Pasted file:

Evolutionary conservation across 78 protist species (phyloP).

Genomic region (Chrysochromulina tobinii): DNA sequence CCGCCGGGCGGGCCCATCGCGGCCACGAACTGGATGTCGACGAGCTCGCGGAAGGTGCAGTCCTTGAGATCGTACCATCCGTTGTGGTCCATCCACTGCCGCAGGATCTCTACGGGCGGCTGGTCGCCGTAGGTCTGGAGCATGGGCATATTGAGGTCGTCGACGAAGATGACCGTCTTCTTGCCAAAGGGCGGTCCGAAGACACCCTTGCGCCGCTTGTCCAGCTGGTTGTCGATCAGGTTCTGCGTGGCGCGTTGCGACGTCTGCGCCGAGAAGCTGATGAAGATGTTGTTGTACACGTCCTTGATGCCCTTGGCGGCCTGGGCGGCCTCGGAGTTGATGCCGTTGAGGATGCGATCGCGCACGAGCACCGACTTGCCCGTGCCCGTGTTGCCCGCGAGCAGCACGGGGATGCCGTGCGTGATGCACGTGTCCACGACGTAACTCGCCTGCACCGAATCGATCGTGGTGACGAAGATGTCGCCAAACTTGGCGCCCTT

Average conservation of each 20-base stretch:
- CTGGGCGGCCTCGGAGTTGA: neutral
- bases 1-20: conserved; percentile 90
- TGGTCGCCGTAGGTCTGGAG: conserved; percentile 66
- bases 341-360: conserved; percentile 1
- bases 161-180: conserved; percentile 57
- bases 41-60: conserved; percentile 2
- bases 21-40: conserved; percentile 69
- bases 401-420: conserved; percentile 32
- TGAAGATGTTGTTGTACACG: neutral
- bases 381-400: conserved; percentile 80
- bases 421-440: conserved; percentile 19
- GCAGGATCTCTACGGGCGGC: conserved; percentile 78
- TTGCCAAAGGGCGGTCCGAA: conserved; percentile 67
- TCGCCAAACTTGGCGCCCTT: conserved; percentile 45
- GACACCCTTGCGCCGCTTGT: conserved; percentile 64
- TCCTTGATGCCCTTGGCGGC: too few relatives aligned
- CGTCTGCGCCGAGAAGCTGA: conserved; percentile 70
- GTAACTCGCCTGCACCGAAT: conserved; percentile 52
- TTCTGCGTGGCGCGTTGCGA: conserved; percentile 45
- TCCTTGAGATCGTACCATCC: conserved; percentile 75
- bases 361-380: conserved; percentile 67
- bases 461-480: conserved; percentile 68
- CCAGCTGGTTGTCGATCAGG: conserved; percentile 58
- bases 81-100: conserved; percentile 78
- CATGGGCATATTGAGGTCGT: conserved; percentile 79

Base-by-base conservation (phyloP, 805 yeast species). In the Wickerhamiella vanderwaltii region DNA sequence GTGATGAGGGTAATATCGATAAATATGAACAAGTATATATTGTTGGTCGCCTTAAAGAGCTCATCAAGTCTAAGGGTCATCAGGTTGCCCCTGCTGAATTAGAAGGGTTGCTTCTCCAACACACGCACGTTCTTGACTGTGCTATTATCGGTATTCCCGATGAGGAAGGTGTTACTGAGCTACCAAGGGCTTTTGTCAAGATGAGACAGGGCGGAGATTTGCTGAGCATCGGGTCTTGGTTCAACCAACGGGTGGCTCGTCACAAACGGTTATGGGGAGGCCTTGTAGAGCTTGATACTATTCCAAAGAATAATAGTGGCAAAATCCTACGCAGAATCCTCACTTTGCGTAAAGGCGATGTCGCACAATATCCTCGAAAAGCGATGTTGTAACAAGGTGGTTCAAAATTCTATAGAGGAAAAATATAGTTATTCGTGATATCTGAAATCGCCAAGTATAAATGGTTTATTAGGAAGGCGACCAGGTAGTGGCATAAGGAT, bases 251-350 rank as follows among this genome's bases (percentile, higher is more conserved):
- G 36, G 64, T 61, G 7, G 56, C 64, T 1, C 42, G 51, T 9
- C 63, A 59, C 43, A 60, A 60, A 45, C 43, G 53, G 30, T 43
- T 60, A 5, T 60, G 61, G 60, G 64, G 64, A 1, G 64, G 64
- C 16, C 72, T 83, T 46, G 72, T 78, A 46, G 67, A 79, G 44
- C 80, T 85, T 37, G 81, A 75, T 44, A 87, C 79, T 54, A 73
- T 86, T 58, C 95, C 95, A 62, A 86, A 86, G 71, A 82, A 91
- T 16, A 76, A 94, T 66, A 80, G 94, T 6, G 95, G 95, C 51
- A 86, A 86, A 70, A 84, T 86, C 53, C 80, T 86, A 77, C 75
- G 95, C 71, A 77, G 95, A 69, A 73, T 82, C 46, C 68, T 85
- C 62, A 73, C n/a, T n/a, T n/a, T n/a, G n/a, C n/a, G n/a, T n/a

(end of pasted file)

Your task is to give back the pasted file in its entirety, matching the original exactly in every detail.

Evolutionary conservation across 78 protist species (phyloP).

Genomic region (Chrysochromulina tobinii): DNA sequence CCGCCGGGCGGGCCCATCGCGGCCACGAACTGGATGTCGACGAGCTCGCGGAAGGTGCAGTCCTTGAGATCGTACCATCCGTTGTGGTCCATCCACTGCCGCAGGATCTCTACGGGCGGCTGGTCGCCGTAGGTCTGGAGCATGGGCATATTGAGGTCGTCGACGAAGATGACCGTCTTCTTGCCAAAGGGCGGTCCGAAGACACCCTTGCGCCGCTTGTCCAGCTGGTTGTCGATCAGGTTCTGCGTGGCGCGTTGCGACGTCTGCGCCGAGAAGCTGATGAAGATGTTGTTGTACACGTCCTTGATGCCCTTGGCGGCCTGGGCGGCCTCGGAGTTGATGCCGTTGAGGATGCGATCGCGCACGAGCACCGACTTGCCCGTGCCCGTGTTGCCCGCGAGCAGCACGGGGATGCCGTGCGTGATGCACGTGTCCACGACGTAACTCGCCTGCACCGAATCGATCGTGGTGACGAAGATGTCGCCAAACTTGGCGCCCTT

Average conservation of each 20-base stretch:
- CTGGGCGGCCTCGGAGTTGA: neutral
- bases 1-20: conserved; percentile 90
- TGGTCGCCGTAGGTCTGGAG: conserved; percentile 66
- bases 341-360: conserved; percentile 1
- bases 161-180: conserved; percentile 57
- bases 41-60: conserved; percentile 2
- bases 21-40: conserved; percentile 69
- bases 401-420: conserved; percentile 32
- TGAAGATGTTGTTGTACACG: neutral
- bases 381-400: conserved; percentile 80
- bases 421-440: conserved; percentile 19
- GCAGGATCTCTACGGGCGGC: conserved; percentile 78
- TTGCCAAAGGGCGGTCCGAA: conserved; percentile 67
- TCGCCAAACTTGGCGCCCTT: conserved; percentile 45
- GACACCCTTGCGCCGCTTGT: conserved; percentile 64
- TCCTTGATGCCCTTGGCGGC: too few relatives aligned
- CGTCTGCGCCGAGAAGCTGA: conserved; percentile 70
- GTAACTCGCCTGCACCGAAT: conserved; percentile 52
- TTCTGCGTGGCGCGTTGCGA: conserved; percentile 45
- TCCTTGAGATCGTACCATCC: conserved; percentile 75
- bases 361-380: conserved; percentile 67
- bases 461-480: conserved; percentile 68
- CCAGCTGGTTGTCGATCAGG: conserved; percentile 58
- bases 81-100: conserved; percentile 78
- CATGGGCATATTGAGGTCGT: conserved; percentile 79

Base-by-base conservation (phyloP, 805 yeast species). In the Wickerhamiella vanderwaltii region DNA sequence GTGATGAGGGTAATATCGATAAATATGAACAAGTATATATTGTTGGTCGCCTTAAAGAGCTCATCAAGTCTAAGGGTCATCAGGTTGCCCCTGCTGAATTAGAAGGGTTGCTTCTCCAACACACGCACGTTCTTGACTGTGCTATTATCGGTATTCCCGATGAGGAAGGTGTTACTGAGCTACCAAGGGCTTTTGTCAAGATGAGACAGGGCGGAGATTTGCTGAGCATCGGGTCTTGGTTCAACCAACGGGTGGCTCGTCACAAACGGTTATGGGGAGGCCTTGTAGAGCTTGATACTATTCCAAAGAATAATAGTGGCAAAATCCTACGCAGAATCCTCACTTTGCGTAAAGGCGATGTCGCACAATATCCTCGAAAAGCGATGTTGTAACAAGGTGGTTCAAAATTCTATAGAGGAAAAATATAGTTATTCGTGATATCTGAAATCGCCAAGTATAAATGGTTTATTAGGAAGGCGACCAGGTAGTGGCATAAGGAT, bases 251-350 rank as follows among this genome's bases (percentile, higher is more conserved):
- G 36, G 64, T 61, G 7, G 56, C 64, T 1, C 42, G 51, T 9
- C 63, A 59, C 43, A 60, A 60, A 45, C 43, G 53, G 30, T 43
- T 60, A 5, T 60, G 61, G 60, G 64, G 64, A 1, G 64, G 64
- C 16, C 72, T 83, T 46, G 72, T 78, A 46, G 67, A 79, G 44
- C 80, T 85, T 37, G 81, A 75, T 44, A 87, C 79, T 54, A 73
- T 86, T 58, C 95, C 95, A 62, A 86, A 86, G 71, A 82, A 91
- T 16, A 76, A 94, T 66, A 80, G 94, T 6, G 95, G 95, C 51
- A 86, A 86, A 70, A 84, T 86, C 53, C 80, T 86, A 77, C 75
- G 95, C 71, A 77, G 95, A 69, A 73, T 82, C 46, C 68, T 85
- C 62, A 73, C n/a, T n/a, T n/a, T n/a, G n/a, C n/a, G n/a, T n/a